You and your partner are always communicating, even if you’re not talking. How productive that communication is becomes critical to being able to resolve differences guaranteed to arise in your marriage. How you disagree, when and whether consensus is reached, and the ability to manage your own emotions when conflict occurs, all influence how honest partners are and how effectively they communicate. Disagreements are inevitable, but fighting is always a choice. Differences in fighting style and conflict management, as well as the ability to deal with uncertainty, drive the timing of conversations and their overall productivity. Misunderstandings about intent, purpose, and level of conversations are additional sources of difficulty. Assuming what your partner is thinking or feeling adds another dimension to the ability for the two of you to clearly communicate.
4. Friends and Family:
It is true that one marries not just the person, but their family as well. Not making a clean break from your family and aligning with your spouse is a huge source of conflict for some couples. How often you talk or visit, where you celebrate holidays and other special events, and amount of in-law influence all create tensions couples have to intentionally navigate. The influence of friends can also create challenges for marriages. Balancing time with your friends and how supportive they are of your relationship can make a huge difference. Studies show divorce is contagious so hanging out with successfully married couples can provide a certain amount of protection for your relationship.
One of the reasons people get married is to provide a stable environment for the children they want. How many, when, lack of agreement on rules, consequences, appropriate activities, and time spent with the children are common sources of tension. Marriages take a precipitous dip in satisfaction when children appear on the scene. Even when highly desired and planned for, if you aren’t ready for the added stress on your time and attention, your relationship can take a big hit when a baby is born.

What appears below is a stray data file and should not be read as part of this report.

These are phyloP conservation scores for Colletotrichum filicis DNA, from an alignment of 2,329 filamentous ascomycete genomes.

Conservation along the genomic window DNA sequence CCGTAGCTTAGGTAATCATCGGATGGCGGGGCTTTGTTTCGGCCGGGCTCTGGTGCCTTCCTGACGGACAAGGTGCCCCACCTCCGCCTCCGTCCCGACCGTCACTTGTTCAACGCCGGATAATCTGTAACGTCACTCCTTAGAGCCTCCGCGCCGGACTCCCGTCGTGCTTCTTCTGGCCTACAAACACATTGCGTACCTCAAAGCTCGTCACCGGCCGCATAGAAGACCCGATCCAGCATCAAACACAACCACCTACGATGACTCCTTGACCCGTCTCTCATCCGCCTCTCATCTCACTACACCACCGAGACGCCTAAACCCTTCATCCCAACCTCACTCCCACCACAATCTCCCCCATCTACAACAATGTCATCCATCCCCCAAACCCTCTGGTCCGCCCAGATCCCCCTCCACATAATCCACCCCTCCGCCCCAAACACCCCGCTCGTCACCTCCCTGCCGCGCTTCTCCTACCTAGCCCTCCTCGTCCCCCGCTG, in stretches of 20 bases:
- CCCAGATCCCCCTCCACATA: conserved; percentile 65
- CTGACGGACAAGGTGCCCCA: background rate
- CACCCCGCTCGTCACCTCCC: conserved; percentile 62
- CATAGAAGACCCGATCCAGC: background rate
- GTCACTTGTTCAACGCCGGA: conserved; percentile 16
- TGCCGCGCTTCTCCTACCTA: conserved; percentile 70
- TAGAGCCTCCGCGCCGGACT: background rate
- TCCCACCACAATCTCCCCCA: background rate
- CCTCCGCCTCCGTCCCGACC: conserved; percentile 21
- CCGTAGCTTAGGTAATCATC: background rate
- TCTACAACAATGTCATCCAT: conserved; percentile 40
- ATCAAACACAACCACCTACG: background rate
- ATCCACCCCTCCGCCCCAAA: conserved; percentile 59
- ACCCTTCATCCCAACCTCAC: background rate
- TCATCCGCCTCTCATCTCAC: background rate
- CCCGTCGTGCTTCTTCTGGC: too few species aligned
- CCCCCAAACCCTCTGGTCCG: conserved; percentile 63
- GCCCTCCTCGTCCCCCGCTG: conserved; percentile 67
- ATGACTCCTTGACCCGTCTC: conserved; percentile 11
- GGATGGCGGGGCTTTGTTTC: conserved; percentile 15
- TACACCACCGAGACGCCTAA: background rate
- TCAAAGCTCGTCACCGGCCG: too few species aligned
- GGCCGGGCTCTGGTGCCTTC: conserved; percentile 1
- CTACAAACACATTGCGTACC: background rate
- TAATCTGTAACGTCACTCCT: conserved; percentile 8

Having a plan for how to manage these potential problems before they arise will give your marriage a good head start. Keeping the focus on your relationship, and what works for it, can guide you and your partner through difficulties as they crop up. It’s impossible to foresee any and all difficulties in these areas, but having a plan and working together as a team certainly will load the dice in your favor.
None of these issues alone should be deal breakers for a happy marriage but they certainly can cause unnecessary stress in your relationship. Look at each issue separately, take the time to identify current challenges, and brainstorm on potential future ones. Then discuss alternative approaches until a solution is reached that both of you can willingly embrace. Neither of you should agree to a solution that doesn’t feel right.
These collective solutions are not written in stone but will provide a blueprint to guide you as you navigate the future. Having a productive way to deal with both predictable, as well as unexpected, relationship bumps will keep you and your partner on the road to your happily ever after.